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Discussion Starter #1
I am a new member and sold on EV and at present in love with my Mitsubishi Outlander PHEV which is now two and a half years old and we have driven extensively throughout the UK and much of Europe with our Outlander PHEV and totally sold on Electric Vehicles.

I now have my eye on the I Pace and just wanting to know the full costs, the delivery dates and what the deposit will be - oh and where can we get a test drive in the UK or Europe ????

Regards,

Alan
 

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Welcome.

Yes, EV powertrains are superior to ICE powertrains IMO, that has nothing to do with emissions, and everything to do with how responsive the car is in traffic.

Test drives should be coming up this month I would think, but I have not heard of anything. August seems to the month the US dealers are saying.

We have a batch of i-Paces in California right now as we speak that are being spotted on the road, in Irvine, California. This is for dealer training at this point.
 

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Can I ask if you would send me a pm about your solar installation please.

I like the idea of a power wall to charge my car and run the house.

If you have any details please ?

Many thanks

Alan
 

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Can I ask if you would send me a pm about your solar installation please.

I like the idea of a power wall to charge my car and run the house.

If you have any details please ?

Many thanks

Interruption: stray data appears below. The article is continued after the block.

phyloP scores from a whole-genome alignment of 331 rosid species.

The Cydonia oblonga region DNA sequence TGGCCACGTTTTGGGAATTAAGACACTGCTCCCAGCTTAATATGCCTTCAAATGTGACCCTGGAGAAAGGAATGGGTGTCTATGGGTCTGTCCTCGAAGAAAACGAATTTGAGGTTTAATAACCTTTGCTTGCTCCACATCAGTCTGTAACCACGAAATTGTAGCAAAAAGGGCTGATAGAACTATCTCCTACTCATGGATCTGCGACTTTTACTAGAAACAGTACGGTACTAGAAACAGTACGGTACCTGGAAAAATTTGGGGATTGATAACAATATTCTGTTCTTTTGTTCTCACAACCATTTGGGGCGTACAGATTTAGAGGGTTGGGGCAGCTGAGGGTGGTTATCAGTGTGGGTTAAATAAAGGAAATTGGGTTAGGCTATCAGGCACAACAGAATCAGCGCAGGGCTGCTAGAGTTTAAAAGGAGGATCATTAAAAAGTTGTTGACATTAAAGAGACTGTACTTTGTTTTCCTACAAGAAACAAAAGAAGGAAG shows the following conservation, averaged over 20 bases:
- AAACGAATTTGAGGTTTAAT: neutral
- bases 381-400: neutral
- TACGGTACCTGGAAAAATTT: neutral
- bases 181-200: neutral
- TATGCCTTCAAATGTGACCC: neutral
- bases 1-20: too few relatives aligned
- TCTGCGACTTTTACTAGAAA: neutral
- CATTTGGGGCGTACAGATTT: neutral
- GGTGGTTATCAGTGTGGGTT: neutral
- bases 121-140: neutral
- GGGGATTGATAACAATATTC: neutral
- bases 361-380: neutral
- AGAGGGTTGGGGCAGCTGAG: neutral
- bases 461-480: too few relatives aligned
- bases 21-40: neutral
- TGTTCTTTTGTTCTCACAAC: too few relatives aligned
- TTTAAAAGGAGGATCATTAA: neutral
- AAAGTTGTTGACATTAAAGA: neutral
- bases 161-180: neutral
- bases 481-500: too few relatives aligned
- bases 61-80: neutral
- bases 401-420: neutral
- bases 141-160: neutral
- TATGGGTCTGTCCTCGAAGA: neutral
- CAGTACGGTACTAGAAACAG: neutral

Alan
It does not share a lot of components with home systems. It's a commercial system on the roof my business.

It's a Solar Edge SE20KUS 20kW 3-ph inverter, grid-tied. This is connected into 2 strings of 19 Solar Edge Optimizers (P700's) each controlling two 1x2 meter PV panels, or 76 total panels. 64 are 310w and 12 are 350w (expansion). They are "flat" roof mount ballasted Dynoraxx tool-less racks. These are seldom used for residential buildings. It weighs about 8000lb roughly, and was engineered for 90mph wind speeds. I can monitor their output from anywhere and isolate individual panels easily. On a nice summer day, they will put out 160 kWh of 480-3ph power.
 
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Welcome to the forum and glad to hear that you've set your sights on the I-Pace. Imo it really is the best luxury, electric vehicle on the market. You'll find the maintenance/running costs to be far cheaper than your Outlander PHEV, and with a proper home solar system, its likely you'll pay very little to keep it charged.
 

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Are you by any chance also looking into Tesla? Hard to ignore how aggressive they're getting on charging infrastructure. A friend of mine has gone his first 6 months of owning a Tesla Model S relying mainly on power from the supercharger stations.
 

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A friend of mine has gone his first 6 months of owning a Tesla Model S relying mainly on power from the supercharger stations.
Not a good idea, long term, because there is a milestone number of Supercharges and once you go over that the Supercharger charge-rate will be reduced - otherwise the battery chemistry will become compromised.